In the wake of Hurricanes Katrina and Rita, the benefits of environmentally sustainable practices and the consequences of a failure to implement them are abundantly and urgently clear. From the death, destruction and displacement wrought by the storms to rising prices at the gas pump, the need to support the environmentally responsible manufacture of paper has become an economic imperative for corporate entities that buy paper in large volumes. While Mohawk Fine Papers (formerly Mohawk Paper Mills) has been consistently prescient about the need to engage in environmentally responsible manufacturing, it was unlikely that the company could have anticipated the fallout from recent catastrophic events when it assembled a press kit and reserved booth space at Print 05.
“Management and investors are on board with sustainability for reasons that have a lot to do with recent headlines and the price of energy.”
Now, more than ever, Mohawk Fine Papers’ well-known, longstanding commitment to sustainability defines an opportunity for corporations to demonstrate their understanding of the value of producing their annual reports, corporate identity and marketing pieces, brochures, packaging and communications materials on environmentally friendly papers. “Management and investors are on board with sustainability for reasons that have a lot to do with recent headlines and the price of energy,” said Chris Harrold, Mohawk’s Director of Business Development, Digital Papers.
According to Harrold, Mohawk’s sustainability message is catching on. Realizing that the benefits include improved relationships with customers, investors, regulators, neighbors and suppliers, “The management of large corporate enterprises now is interested in getting that message out deeper and wider into their organizations – their letterheads, their in-plants, their color copy paper.” As a result, he said, “The men and women directing the business day in and day out are being told to execute sustainable buying practices. Their motivation to buy Mohawk is tied to our environmental story.” In effect, adds Laura Shore, Vice President, Marketing Communications, “The market is coming to Mohawk and finding Mohawk well-positioned to meet their demands. We already had an interest in environmental and sustainable energy. These new initiatives are shining a spotlight on it.”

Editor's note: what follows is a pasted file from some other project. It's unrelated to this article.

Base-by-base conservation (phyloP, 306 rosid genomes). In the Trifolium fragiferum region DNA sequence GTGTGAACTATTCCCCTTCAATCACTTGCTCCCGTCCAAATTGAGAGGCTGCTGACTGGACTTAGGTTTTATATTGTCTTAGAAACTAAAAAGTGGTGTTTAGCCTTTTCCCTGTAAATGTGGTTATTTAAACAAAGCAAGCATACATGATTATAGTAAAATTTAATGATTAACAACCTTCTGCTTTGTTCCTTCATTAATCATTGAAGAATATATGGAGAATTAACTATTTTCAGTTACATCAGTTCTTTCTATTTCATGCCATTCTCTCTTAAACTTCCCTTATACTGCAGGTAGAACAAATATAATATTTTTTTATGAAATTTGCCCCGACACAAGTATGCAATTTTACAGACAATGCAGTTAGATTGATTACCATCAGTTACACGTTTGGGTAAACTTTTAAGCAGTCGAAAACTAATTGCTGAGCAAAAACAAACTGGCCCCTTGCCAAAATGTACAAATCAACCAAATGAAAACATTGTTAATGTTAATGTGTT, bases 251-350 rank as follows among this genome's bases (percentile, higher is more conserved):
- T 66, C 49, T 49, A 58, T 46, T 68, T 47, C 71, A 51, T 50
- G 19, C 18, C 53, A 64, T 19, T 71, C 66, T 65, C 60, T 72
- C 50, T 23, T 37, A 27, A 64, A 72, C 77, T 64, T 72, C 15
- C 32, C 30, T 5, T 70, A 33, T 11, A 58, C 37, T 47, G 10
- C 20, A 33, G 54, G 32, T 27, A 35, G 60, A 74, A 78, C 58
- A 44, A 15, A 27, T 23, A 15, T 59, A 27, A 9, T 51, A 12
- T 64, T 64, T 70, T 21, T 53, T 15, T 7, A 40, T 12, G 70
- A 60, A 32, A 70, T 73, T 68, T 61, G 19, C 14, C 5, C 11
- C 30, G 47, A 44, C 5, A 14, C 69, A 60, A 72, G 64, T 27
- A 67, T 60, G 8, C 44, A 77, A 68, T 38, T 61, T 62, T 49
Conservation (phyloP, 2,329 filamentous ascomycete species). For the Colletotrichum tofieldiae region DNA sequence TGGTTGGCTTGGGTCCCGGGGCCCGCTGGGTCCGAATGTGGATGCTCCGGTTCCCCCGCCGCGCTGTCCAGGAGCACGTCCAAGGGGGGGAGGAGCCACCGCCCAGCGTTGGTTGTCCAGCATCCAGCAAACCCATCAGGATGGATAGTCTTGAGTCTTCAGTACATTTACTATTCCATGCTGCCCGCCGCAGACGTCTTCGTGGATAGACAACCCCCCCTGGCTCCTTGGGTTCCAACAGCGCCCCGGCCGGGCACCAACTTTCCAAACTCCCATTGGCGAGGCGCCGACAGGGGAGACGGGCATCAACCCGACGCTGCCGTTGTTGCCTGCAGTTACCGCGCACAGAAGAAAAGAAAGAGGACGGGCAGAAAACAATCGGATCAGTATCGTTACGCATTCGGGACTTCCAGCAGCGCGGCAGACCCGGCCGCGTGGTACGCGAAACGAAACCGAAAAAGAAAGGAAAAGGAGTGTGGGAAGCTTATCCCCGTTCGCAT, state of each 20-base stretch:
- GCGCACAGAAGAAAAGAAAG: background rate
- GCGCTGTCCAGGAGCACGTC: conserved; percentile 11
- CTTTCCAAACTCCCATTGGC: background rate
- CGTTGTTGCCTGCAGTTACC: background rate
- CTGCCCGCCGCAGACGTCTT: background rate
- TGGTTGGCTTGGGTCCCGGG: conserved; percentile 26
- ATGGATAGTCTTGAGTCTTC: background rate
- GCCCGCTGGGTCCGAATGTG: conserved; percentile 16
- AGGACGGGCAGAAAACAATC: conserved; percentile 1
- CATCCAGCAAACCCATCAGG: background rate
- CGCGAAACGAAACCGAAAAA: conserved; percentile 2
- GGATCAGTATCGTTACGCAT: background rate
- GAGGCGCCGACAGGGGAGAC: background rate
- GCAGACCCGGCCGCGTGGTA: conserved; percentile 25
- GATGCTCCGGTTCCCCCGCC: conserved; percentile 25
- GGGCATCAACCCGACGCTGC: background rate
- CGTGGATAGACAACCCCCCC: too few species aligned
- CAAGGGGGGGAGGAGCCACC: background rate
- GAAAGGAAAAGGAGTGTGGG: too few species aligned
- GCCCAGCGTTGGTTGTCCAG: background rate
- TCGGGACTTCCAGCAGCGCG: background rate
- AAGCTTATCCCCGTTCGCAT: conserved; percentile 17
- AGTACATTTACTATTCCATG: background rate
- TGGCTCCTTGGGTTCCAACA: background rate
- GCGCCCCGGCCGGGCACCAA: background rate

Mohawk already had an interest in environmental and sustainable energy. These new initiatives are shining a spotlight on it.”
Encouraging print buyers to specify recycled papers used to be an uphill battle. What’s so encouraging now, Harrold said, is that corporate communications departments are beginning to show a great deal of interest in using paper effectively and well and that corporate buyers now perceive the benefit in complying with management and investor interests.
Tilting with Windmills
The Mohawk brand has been synonymous with environmental stewardship for years. Indeed, both Harrold and Shore term sustainability “a corporate value.” The company offers many sustainable paper choices certified by the Forest Stewardship Council (FSC) and Green Seal, and in 2004 its Cohoes, N.Y. plant became the first large-scale production facility in the U.S. to use nonpolluting, renewable wind energy. Following its acquisition of International Paper (IP)’s Fine Papers business earlier this year, Mohawk negotiated a contract to purchase an additional 35 million kilowatt hours of windpower energy for its newly acquired Beckett Mill in Hamilton, Ohio, where IP’s Strathmore, Beckett and Via papers were produced. The commitment to windpower earned Mohawk a ranking among the Environmental Protection Agency (EPA)’s List of Top 25 U.S. Green Power Purchasers – the only paper mill to be so recognized. At Print 05, the company announced that its entire Mohawk Color Copy line would join Strathmore Writing, Beckett Expression and Via lines in Mohawk’s growing Windpower Portfolio.
“While it’s true the logo and seal help corporations promote their environmental initiatives, it’s well known that the benefits of sustainability are desirable in themselves.”